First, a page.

In sharp contrast to that sweet love missive is Ganja On The Farm, a sly reggae-pop ballad about turning the family farm into a cash cow weed factory. The song is rife with sharp-witted lyric: “You better bring a shopping bag / Or better yet, an Easter basket / We’ve had the devil in a Rolls with a trailer buy enough to fill a casket.”

Opening track Waiting On The Radio is “clearly a California song,” according to Barbeau. “Besides the country twang, it shines with a certain golden light.” In contrast to many of the other songs on the album, it was the result of deliberately trying to craft the “perfect pop song.”

There’s something nostalgic in that golden light as well. At age three, Anton was riding with his mother in her green Studebaker, when they heard a song on the radio that enthralled him. Anton’s mom, a pop music fan, couldn’t place the song. “I’ve been searching for that song my whole life, trying to recreate it, and I finally feel like I’ve written my own version,” he reveals. “I got chills when it struck me that maybe Waiting On The Radio is that song.”

As is typical with an Anton album, musical guests constitute a range of personal heroes and longtime friends. Colin Moulding of XTC adds harmony vocals and Chamberlin tracks. Andy Metcalfe and Morris Windsor, formerly of Robyn Hitchcock’s Soft Boys and Egyptians (and Barbeau’s erstwhile bandmates in Three Minute Tease), reunite as a formidable rhythm section on Morgenmusik. Superstar drummer Michael Urbano (Lindsey Buckingham, Todd Rundgren), a longtime fixture on Barbeau’s albums, appears on several songs; Julian Cope guitarist/producer Donald Ross Skinner brings psychedelic flavour to a number of tracks. Peter Daltrey of ‘60s U.K. psych legends Kaleidoscope adds spoken word.

Guitarists Bryan Poole (Elf Power / Of Montreal) and Gregory Curvey (The Luck Of Eden Hall / Custard Flux) each contribute signature moments to the record; Charlotte Tupman adds her dueling guitar solos, and Miguel Padilla (also a recording engineer on the album) lends a thrilling flamenco flourish. U.K.-based singer-songwriter and multi-instrumentalist Rosie Abbott sings on many tracks, while Anton’s California group The Maude Squad play “house band” on the second half of the album. Indian Classical singer Kinkini Deb is featured as well, weaving her evocative vocals throughout.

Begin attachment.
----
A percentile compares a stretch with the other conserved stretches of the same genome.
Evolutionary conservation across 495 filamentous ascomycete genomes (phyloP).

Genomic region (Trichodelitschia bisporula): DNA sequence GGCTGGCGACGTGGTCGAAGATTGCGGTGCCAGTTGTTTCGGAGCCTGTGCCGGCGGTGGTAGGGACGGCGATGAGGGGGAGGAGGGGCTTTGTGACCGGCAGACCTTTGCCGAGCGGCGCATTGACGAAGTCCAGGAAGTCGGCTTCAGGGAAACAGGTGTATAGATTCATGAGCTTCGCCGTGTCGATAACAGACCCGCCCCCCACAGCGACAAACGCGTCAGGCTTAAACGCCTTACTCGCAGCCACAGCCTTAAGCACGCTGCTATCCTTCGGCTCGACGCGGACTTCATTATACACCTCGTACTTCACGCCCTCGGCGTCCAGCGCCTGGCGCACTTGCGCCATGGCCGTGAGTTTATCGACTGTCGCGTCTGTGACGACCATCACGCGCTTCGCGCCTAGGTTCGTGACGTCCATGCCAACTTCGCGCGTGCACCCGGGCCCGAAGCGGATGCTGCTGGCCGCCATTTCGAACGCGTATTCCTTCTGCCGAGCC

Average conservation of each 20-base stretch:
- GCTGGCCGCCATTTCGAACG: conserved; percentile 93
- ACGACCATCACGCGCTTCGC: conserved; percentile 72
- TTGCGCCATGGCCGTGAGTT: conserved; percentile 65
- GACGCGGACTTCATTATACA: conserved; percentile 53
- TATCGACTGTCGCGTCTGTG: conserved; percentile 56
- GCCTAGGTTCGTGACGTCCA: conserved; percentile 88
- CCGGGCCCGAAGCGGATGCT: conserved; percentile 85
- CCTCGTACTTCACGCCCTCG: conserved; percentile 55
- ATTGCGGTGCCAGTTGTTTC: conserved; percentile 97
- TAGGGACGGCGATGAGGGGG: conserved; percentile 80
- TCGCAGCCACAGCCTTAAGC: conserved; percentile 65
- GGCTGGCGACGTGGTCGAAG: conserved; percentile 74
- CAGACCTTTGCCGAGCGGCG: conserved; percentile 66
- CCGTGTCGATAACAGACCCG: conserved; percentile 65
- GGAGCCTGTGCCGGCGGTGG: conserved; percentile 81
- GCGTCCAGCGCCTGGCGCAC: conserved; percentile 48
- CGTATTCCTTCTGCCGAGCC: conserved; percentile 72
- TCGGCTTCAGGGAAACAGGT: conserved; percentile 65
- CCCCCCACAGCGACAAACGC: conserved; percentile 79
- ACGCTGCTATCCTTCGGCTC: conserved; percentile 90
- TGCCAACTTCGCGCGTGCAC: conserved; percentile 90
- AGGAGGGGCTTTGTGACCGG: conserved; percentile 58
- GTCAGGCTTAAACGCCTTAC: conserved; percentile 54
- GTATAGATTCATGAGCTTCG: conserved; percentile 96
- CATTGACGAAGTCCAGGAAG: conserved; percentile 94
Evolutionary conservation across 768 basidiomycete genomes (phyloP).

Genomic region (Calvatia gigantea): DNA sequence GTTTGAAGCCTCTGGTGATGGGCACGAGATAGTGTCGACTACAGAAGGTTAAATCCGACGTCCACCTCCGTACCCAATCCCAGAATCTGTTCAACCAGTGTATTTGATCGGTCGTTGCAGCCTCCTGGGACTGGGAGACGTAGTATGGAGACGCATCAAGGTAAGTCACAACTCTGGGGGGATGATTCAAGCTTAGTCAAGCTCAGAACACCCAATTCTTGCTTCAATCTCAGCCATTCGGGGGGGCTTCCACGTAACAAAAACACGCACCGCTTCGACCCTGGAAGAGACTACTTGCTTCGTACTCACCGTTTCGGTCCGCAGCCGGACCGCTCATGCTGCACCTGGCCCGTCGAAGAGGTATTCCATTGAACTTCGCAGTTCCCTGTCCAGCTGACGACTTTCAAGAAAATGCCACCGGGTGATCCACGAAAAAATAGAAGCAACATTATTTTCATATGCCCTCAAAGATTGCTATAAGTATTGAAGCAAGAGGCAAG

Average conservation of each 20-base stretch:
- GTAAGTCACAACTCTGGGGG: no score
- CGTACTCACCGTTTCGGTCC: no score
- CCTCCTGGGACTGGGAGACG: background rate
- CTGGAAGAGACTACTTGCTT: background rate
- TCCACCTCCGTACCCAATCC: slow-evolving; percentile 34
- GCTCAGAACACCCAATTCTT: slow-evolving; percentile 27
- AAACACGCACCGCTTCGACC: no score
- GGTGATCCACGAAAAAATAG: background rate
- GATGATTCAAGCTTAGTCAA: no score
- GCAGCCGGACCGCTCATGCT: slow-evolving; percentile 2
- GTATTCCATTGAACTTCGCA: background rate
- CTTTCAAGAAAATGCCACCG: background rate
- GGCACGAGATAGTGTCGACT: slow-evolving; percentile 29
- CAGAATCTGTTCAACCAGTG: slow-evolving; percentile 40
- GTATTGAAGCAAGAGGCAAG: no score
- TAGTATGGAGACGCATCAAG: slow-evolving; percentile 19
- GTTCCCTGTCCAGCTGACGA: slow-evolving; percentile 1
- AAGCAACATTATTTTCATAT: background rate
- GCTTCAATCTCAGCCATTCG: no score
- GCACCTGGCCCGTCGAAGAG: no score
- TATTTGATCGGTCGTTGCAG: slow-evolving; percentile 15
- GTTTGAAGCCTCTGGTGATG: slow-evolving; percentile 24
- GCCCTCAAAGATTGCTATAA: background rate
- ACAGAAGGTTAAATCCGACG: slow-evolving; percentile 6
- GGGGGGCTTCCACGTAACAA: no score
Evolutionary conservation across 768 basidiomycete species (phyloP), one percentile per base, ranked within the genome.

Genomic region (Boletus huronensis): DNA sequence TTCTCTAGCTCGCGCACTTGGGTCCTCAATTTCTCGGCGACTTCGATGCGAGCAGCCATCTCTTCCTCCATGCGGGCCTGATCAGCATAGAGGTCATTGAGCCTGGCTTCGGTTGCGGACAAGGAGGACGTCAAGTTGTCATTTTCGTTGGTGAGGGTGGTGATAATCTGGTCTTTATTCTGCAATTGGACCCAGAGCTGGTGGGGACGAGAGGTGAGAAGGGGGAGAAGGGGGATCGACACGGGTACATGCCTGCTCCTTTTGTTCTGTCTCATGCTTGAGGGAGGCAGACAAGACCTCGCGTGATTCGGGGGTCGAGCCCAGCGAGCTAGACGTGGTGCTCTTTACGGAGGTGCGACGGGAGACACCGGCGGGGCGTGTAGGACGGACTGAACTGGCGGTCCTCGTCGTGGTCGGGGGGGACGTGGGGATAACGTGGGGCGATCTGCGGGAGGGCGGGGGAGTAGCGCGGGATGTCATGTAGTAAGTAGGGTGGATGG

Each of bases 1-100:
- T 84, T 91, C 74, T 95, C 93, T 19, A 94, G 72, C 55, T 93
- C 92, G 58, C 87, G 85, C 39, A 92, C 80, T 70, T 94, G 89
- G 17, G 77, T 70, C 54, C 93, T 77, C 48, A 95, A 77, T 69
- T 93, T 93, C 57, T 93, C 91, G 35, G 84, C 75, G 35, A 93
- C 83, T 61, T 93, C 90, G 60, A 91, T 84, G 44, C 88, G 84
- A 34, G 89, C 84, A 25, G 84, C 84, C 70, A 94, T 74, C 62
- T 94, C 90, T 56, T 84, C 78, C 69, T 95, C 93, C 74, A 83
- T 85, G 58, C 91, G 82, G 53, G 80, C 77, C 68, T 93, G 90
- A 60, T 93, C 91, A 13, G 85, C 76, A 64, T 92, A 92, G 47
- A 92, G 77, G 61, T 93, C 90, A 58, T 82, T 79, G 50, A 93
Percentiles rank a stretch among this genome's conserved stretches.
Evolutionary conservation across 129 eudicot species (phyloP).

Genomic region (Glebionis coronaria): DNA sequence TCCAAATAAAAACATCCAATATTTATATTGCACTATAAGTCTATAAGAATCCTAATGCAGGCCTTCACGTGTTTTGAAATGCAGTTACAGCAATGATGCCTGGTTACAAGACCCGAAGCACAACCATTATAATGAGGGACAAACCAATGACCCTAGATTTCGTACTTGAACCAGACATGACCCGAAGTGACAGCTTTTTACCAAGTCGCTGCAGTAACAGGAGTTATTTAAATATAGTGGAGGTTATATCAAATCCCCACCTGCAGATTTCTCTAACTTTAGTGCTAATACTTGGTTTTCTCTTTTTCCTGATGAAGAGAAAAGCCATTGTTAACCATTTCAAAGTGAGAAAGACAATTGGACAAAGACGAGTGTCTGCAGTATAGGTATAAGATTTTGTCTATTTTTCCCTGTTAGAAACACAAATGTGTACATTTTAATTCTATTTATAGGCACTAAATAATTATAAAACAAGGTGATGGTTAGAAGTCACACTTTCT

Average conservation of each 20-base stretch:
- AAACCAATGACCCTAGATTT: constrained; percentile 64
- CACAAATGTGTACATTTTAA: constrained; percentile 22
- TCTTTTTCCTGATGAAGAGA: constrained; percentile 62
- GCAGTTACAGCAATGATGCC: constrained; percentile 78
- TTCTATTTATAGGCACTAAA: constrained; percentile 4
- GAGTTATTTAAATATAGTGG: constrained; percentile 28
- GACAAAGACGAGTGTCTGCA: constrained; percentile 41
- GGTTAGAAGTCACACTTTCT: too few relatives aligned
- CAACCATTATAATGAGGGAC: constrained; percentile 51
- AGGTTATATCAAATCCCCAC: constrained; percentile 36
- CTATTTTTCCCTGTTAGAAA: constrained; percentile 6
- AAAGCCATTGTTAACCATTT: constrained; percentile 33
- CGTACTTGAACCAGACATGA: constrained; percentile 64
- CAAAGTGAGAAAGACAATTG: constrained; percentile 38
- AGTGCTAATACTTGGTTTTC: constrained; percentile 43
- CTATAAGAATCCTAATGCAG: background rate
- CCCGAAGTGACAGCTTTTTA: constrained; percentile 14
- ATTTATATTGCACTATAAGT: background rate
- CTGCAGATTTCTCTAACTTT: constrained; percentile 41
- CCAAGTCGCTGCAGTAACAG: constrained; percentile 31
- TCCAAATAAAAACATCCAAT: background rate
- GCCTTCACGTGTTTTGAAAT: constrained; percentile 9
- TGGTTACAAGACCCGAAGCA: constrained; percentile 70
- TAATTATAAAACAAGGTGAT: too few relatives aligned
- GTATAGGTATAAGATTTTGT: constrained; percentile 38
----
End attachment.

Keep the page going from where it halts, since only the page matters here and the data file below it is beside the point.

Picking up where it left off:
Chris Stamey (The dB’s) arrived at the tail end of the record-making process, contributing production input and “ghost harmonies” to Waiting on the Radio. Grammy Award-winning producer Oz Fritz mastered the record, during which process Morgenmusik / Nachtschlager was sculpted into its final shape. (At the mastering session itself, one song was pulled from the album, leading Barbeau to come up with a brand-new track to fill the gap — the slightly-ironic, very-meta Cranking ‘Em Out.)

Ultimately, the dichotomy between the two halves of Morgenmusik / Nachtschlager echoes not only the album’s recording process, but the worlds in which Barbeau exists: The open, natural surroundings of a California farm and the thick concrete walls of a top floor Berlin apartment. “As a Gen-X kid, I always had to pick a side — Beatles vs. Bee Gees, Yankees vs. Dodgers,” says Anton. “I still find myself thinking in those terms of ‘contrast is conflict,’ but in recent years, I’ve been working more with balance and integration. These songs are written in different places, in different styles — but the contrasts here became part of the creative process. I’m just as inspired by music I don’t like (Schlager or generic auto-tune pop) as by the music I love. All these contrasting elements end up fitting together as part of a whole record, just as they end up as part of a whole life.”